After reviewing the most recent resignations in
Washington, are there lessons to be learned?
It is one of those quotes that you are sure exists – "Nothing
is constant but change" – but finding the source is difficult.
All too often the source is stated simply as "Old adage." Of
course there is always the old French saying: "Plus ça
change, plus c’est la meme chose" – meaning: the more
things change, the more they are the same. Then you
suddenly discover that 100 years before Plato, in the 6th
century BC, Heraclitus wrote, "The only thing that is
constant is change." A few centuries later, in the 19th
century, Benjamin Disraeli, Britain’s first and (to date)
only Jewish Prime Minister wrote, "In a progressive
country change is constant; change is inevitable."
So all the way from Heraclitus in the 6th century, to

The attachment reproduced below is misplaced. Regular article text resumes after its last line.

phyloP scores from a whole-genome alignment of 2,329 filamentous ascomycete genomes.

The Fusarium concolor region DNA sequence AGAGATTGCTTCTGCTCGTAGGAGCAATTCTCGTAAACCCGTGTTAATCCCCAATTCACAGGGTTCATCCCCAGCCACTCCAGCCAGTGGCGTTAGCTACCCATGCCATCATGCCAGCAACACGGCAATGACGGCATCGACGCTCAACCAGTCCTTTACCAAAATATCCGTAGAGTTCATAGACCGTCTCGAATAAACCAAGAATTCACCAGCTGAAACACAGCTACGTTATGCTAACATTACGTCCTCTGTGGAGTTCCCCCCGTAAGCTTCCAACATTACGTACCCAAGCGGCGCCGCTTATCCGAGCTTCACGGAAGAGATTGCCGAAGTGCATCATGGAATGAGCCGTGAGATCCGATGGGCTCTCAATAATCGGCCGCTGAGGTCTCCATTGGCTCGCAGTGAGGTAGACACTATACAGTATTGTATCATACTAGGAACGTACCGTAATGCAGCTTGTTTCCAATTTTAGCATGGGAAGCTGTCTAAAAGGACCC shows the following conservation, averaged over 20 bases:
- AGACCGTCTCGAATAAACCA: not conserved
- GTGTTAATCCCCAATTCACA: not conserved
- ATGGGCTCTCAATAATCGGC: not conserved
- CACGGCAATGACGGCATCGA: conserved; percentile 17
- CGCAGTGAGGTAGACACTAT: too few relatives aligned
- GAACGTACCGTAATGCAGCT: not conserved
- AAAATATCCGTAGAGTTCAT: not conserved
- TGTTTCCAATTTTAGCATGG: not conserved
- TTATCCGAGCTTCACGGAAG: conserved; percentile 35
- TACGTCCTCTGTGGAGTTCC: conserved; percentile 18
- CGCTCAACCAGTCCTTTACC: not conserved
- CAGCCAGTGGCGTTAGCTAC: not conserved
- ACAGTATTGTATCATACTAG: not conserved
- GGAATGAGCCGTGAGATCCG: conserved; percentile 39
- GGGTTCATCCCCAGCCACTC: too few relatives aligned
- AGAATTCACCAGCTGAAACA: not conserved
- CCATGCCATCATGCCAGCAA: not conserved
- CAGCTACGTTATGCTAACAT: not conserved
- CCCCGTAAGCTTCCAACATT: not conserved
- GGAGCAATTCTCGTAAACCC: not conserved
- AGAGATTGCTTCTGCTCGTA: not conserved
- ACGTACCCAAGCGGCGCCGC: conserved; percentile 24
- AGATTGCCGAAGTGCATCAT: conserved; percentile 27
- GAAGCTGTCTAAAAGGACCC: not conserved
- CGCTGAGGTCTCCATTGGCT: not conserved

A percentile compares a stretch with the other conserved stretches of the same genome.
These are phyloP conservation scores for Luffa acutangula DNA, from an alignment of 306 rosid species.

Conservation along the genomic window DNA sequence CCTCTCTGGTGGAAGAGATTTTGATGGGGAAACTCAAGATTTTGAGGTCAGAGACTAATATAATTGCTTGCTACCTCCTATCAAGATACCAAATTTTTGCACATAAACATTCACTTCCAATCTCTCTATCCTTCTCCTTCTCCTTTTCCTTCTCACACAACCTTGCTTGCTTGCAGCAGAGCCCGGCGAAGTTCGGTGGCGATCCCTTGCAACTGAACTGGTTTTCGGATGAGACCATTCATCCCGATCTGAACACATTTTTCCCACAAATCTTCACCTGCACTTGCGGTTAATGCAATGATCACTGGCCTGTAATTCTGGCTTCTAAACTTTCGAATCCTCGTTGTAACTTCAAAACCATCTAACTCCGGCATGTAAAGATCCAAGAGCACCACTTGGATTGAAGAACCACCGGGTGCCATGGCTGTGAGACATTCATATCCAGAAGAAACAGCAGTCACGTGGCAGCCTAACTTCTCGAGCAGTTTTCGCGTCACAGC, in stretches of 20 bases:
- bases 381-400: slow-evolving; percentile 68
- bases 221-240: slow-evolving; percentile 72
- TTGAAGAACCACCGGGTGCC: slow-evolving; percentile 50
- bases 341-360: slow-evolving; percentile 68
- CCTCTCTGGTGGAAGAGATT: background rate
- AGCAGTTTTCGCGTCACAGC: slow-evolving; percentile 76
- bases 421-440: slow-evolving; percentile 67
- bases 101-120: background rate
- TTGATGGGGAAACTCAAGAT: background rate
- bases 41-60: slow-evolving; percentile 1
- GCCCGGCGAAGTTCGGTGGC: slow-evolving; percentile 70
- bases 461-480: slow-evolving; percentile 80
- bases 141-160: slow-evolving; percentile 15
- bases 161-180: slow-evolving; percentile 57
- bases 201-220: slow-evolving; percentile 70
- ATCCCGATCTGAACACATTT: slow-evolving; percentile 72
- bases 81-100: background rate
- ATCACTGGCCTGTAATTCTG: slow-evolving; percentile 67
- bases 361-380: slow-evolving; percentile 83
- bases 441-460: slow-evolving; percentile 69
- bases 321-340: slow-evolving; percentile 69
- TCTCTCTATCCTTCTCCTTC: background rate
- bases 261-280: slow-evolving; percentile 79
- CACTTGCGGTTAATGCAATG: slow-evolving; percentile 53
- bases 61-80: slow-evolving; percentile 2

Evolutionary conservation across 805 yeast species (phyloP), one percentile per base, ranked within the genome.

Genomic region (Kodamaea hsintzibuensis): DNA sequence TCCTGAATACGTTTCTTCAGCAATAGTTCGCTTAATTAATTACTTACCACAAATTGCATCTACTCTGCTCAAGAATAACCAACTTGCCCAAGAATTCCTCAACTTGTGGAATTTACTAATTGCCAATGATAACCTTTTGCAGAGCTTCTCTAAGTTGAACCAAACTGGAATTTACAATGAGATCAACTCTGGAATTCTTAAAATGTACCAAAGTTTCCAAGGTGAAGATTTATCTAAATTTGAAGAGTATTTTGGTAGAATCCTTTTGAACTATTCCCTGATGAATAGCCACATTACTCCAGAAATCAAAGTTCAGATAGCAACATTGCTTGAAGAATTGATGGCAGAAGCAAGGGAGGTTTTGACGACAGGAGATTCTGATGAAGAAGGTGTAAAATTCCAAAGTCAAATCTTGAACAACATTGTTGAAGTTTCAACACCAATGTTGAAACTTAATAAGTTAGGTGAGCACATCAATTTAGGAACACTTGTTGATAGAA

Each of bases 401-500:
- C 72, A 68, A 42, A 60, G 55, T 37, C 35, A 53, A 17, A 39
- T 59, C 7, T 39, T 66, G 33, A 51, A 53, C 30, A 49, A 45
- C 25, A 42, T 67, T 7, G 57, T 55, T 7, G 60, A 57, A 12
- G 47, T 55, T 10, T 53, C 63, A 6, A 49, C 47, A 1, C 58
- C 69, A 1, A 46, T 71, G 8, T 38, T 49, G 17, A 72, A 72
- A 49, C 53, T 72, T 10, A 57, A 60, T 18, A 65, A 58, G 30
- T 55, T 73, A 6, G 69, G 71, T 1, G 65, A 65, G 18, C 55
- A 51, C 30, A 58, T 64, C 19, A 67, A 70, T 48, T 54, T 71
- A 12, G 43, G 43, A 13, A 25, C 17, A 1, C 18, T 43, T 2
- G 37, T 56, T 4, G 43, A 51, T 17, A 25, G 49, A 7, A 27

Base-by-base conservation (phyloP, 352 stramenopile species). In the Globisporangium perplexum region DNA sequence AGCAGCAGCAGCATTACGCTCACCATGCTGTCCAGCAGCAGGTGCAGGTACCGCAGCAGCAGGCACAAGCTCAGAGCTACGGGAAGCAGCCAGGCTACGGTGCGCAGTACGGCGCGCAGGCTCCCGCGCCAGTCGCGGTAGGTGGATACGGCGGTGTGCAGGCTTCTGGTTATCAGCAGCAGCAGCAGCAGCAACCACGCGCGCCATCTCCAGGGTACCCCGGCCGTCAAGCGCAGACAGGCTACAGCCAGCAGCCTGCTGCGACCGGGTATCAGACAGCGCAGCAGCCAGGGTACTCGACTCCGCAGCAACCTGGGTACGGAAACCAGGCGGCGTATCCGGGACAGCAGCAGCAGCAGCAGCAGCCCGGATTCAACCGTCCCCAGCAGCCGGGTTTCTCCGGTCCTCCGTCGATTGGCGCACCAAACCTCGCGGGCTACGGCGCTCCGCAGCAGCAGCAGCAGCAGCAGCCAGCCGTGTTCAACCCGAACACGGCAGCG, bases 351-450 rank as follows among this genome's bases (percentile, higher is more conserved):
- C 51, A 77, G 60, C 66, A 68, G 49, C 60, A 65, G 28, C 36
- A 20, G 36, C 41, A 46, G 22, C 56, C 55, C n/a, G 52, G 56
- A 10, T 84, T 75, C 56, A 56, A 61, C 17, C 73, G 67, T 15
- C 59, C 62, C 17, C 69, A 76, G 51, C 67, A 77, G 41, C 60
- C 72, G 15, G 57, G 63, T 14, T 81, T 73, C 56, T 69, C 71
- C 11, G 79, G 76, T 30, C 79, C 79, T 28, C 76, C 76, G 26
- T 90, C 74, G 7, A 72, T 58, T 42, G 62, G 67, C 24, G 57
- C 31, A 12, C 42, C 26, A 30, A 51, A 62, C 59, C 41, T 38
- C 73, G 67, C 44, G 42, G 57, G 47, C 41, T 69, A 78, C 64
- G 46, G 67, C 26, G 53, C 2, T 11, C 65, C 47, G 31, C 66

President John F. Kennedy who wrote in the 20th
century, "Change is the law of life. And those who look
only to the past or present are certain to miss the future"
– there is a positive recognition of the ever-present fact
of change. And not that it is for better or for worse –
just that it constantly exists.
We have just become aware of several changes,
arising from at least three resignations at the federal
government level. The unifying political aspect is that
all are Republicans, and given the waning years of the
term of office for President Bush they perhaps might
not be unexpected. But when there are so many, and
at the same time, and at such a high level, they merit
a review on our part.
The first to mention is Tony Snow, White House
Press Secretary, who will officially leave his position
on September 14. At only age 52, Snow had a long and
successful career in journalism, including 4 years with
former president George H.W. Bush. He came to this
White House position in April 2006, from Fox Cable
News. In recent months he has undergone extensive
surgery for cancer but apparently has recovered
satisfactorily. His stated reason for leaving the White
House position was that he had taken a large cut in pay
to serve the president, and was unable to support his